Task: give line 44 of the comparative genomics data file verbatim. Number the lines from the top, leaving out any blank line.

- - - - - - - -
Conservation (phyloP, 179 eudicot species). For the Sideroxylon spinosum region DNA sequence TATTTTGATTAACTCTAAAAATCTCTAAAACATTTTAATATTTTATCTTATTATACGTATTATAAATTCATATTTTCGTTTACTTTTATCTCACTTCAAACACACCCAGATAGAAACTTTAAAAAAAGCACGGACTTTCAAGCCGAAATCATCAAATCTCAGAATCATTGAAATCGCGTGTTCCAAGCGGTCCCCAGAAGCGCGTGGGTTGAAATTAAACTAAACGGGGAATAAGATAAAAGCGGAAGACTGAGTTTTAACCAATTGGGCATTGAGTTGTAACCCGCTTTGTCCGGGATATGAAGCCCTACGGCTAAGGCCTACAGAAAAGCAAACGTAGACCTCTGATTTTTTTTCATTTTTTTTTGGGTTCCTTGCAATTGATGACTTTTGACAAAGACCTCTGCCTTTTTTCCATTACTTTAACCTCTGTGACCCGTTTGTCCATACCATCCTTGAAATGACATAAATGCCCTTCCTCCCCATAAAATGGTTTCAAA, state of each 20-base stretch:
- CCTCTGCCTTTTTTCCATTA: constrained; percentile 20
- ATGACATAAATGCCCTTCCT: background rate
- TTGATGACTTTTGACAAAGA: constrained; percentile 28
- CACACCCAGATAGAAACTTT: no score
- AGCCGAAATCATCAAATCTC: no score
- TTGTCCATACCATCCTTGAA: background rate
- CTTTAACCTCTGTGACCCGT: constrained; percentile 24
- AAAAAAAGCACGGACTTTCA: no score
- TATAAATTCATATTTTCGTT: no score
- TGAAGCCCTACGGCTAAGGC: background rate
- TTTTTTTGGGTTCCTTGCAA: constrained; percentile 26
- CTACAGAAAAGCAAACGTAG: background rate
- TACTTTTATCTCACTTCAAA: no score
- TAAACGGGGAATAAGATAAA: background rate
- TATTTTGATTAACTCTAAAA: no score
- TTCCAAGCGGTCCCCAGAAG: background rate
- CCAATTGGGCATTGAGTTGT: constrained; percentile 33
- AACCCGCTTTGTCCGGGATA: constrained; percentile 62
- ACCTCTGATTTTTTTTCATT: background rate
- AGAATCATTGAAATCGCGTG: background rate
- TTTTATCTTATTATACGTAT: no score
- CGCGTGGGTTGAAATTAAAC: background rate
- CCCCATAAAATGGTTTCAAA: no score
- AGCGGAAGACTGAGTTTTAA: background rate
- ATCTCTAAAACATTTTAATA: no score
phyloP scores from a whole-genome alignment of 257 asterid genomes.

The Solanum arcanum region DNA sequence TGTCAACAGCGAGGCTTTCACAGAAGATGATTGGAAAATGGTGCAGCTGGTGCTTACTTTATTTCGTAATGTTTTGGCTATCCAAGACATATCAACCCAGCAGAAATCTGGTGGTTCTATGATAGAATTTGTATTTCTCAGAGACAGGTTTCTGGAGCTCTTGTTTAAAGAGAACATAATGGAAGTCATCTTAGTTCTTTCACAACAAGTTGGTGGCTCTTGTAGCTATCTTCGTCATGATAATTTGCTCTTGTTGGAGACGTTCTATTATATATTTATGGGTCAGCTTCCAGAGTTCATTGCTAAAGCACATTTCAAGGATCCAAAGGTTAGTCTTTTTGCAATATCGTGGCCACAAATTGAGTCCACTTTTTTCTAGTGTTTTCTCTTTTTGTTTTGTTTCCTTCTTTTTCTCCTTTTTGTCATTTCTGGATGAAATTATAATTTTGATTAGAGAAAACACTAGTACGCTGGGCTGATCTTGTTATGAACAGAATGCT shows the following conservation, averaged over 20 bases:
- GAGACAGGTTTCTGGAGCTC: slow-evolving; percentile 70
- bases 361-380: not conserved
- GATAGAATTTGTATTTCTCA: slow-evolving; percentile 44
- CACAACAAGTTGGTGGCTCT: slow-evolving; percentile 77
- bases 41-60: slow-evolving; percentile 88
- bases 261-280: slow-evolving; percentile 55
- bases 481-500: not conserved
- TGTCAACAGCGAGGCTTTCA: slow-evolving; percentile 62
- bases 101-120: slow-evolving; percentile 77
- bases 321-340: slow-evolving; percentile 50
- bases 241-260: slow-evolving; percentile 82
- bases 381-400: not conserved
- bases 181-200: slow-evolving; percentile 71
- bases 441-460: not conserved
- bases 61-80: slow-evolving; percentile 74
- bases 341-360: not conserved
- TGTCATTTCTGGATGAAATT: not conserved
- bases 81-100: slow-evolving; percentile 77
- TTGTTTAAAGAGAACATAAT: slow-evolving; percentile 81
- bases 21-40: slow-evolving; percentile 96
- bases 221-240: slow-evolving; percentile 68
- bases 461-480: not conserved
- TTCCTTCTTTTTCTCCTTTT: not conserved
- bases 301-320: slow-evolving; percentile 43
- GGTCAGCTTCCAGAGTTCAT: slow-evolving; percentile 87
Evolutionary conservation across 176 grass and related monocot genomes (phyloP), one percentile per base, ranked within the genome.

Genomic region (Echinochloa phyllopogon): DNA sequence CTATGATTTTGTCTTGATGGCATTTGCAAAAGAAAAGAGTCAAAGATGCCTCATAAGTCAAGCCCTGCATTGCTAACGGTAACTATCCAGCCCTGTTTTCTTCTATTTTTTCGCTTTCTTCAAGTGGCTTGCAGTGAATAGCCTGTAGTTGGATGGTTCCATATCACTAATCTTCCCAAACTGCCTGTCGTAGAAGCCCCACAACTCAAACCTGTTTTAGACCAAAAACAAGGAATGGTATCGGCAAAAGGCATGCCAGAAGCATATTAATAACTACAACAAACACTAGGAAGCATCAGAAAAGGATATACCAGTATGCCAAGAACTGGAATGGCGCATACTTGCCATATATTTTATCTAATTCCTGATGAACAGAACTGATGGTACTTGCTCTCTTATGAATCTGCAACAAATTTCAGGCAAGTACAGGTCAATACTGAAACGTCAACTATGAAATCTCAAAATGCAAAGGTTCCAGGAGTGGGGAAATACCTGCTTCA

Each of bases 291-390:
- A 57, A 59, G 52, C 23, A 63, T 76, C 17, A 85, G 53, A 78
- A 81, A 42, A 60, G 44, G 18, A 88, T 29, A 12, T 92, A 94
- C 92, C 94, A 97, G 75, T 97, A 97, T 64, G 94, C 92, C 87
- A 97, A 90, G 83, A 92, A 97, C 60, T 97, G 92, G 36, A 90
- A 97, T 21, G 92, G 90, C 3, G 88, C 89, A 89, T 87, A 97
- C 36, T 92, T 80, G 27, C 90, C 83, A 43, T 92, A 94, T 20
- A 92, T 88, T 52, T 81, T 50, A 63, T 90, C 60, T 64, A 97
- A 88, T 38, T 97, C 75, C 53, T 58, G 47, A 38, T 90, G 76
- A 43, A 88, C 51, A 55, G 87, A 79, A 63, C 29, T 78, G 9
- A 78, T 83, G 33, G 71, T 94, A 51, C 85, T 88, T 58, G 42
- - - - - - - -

- bases 341-360: not conserved